Saturday, May 17, 2008

20 or so minutes of funny.

I've sold, planned and played bunches and bunches of them, but I've always been a little freaked out by private gigs. 

Someone hands you a big check to entertain their group—employees, bosses, stakeholders, friends, family, whatever. It's typically a less-than-ideal performance space—no lights or sound, standing in the middle of a dance floor or in front of a fireplace, no control over the environment. You've got a list of things—and people—to incorporate, and an audience who may or may not want to be there. Oh, and the planner is putting his or her reputation in your hands. 

No pressure. 

If you do them long enough, you will experience several Archetypal Corporate Shows. They include, but are by no means limited to: 
—The Prom Show for Disinterested Teenagers
—The Show Outside 
—The Show for Drunk People
—The Show During Which the Guest of Honor Receives A Lapdance from a Guy in Buttless Chaps
—The Tiny Show

In my opinion, you cannot call yourself a professional improviser until you've checked these off. So tonight, Clay (of Scriptease) pulled together Andrew and Danny (both Exit 16 alums) to check off The Tiny Show, and do a 15-20 minute set for my church's young adult group ( group).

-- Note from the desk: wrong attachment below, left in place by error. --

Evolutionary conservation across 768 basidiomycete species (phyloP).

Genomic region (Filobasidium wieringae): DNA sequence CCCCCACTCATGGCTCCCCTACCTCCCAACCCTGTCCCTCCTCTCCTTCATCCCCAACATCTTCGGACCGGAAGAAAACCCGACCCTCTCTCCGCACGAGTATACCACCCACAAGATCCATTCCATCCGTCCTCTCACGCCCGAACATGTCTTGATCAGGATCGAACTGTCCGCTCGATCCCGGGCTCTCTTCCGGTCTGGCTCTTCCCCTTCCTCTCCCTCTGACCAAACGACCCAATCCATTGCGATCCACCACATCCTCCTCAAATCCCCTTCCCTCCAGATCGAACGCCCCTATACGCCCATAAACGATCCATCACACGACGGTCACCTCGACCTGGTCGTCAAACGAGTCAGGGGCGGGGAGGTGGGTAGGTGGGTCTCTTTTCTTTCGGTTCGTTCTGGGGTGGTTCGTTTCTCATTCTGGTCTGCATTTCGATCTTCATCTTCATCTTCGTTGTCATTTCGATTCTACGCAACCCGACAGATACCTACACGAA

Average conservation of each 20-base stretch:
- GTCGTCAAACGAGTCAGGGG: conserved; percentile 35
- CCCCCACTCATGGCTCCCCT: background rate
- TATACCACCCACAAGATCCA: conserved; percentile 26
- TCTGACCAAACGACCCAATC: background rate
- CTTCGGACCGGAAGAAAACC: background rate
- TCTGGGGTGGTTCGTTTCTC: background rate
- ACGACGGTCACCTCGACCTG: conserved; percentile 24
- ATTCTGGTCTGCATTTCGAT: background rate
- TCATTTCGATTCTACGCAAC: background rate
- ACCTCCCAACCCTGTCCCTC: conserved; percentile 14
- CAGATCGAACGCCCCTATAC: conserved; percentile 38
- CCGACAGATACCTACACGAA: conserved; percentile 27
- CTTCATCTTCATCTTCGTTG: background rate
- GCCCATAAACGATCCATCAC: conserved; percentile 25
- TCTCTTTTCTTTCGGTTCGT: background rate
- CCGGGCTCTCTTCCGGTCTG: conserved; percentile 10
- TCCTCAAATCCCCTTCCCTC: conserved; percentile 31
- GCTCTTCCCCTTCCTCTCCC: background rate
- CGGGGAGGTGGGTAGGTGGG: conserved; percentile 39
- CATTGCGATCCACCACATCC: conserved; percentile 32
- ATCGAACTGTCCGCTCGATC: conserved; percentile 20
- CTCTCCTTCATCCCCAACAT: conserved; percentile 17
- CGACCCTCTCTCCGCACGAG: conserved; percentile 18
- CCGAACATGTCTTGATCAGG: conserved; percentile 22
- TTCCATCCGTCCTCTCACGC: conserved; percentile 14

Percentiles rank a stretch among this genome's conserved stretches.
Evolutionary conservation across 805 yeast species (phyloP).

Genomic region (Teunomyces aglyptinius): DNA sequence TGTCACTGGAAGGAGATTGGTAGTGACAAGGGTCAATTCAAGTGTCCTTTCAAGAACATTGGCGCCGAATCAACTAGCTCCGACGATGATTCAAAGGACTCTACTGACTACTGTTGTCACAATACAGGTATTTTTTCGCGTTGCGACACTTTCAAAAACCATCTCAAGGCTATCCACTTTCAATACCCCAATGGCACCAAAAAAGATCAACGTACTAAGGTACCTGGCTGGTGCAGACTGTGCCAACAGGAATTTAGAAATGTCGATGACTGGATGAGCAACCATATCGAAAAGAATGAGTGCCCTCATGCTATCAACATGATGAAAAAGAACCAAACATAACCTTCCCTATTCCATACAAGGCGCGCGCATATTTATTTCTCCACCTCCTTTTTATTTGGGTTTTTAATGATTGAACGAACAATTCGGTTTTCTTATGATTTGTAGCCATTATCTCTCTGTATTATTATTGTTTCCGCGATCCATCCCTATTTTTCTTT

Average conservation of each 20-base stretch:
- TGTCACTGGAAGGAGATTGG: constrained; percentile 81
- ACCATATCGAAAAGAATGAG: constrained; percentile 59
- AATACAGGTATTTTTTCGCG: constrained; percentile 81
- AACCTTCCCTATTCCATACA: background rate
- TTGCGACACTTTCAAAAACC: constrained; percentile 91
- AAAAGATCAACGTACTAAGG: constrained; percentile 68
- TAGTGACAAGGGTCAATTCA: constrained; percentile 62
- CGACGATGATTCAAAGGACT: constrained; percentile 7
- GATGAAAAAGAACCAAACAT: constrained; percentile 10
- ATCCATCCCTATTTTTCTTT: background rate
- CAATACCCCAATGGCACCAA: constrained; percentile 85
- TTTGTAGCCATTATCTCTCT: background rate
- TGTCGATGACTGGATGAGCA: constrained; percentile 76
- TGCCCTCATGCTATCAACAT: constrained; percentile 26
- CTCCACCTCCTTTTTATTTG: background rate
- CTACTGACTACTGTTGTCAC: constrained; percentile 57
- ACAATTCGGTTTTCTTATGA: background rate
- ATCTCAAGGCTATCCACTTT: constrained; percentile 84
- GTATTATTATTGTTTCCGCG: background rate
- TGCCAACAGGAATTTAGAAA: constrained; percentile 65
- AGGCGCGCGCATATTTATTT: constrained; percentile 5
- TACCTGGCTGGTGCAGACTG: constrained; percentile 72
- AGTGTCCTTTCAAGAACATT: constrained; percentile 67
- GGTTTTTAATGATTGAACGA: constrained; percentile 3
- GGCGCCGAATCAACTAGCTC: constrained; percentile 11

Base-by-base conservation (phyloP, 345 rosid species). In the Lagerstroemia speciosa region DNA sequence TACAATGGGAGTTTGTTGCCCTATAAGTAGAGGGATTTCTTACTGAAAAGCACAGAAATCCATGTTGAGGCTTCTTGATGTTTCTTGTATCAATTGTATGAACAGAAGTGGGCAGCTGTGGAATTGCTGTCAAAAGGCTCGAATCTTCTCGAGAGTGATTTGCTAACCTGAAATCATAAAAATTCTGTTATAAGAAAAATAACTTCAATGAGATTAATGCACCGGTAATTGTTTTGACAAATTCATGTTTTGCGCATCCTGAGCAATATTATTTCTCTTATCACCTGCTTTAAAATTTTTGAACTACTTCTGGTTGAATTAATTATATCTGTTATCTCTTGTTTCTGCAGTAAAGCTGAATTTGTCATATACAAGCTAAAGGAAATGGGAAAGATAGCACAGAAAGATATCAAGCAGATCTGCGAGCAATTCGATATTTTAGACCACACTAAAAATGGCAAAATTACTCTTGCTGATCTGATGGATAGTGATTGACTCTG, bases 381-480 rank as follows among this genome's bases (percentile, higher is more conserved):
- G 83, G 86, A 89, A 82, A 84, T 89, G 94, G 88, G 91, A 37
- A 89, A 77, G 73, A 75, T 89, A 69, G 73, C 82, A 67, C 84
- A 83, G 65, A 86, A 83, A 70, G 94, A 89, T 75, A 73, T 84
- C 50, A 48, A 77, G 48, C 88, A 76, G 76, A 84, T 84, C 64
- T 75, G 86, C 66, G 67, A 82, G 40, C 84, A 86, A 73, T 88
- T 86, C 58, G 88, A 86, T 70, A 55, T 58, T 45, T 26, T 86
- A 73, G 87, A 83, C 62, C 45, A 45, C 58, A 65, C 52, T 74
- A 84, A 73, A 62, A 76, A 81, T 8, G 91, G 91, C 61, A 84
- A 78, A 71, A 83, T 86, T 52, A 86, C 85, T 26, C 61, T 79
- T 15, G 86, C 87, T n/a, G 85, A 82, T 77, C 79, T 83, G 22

They did a really nice job. They performed for a dozen people sitting around a table in our multipurpose room; using the stage just seemed fussy. They played Oracle, Slide Show and Dating Game—that middle one with 5 or 6 audience volunteers under the age of 5, and Clay gets big kudos for including every single one of them in the descriptions.

They were confident, charming, intelligent and appropriate—and it's the audience saying that, not me. Several expressed interest in seeing Clay/Scriptease perform with Tantrum on June 20 at the Westport Coffeehouse ($8! 8pm!).

Arguably, the stakes were lower than some gigs—they did it free as a combination of experience, exposure and a favor for me. And honestly, that makes me even happier that it went so well. 

It's kinda nice every now and then to get a reminder that sometimes, you win audiences over in church basements, a dozen at a time, with simple, quiet, clever little shows. 


  1. Check, check, check, unfortunately check, and check.

    I would like to add the following:
    - The Show For The Employees Who Don't Want To Be There In The First Place And Your Show Only Delays Their Exit

    - The Bar Mitzvah Show

    I'm excited with anticipation for what other shows people will add.

  2. - The Sports Arena Concourse Show


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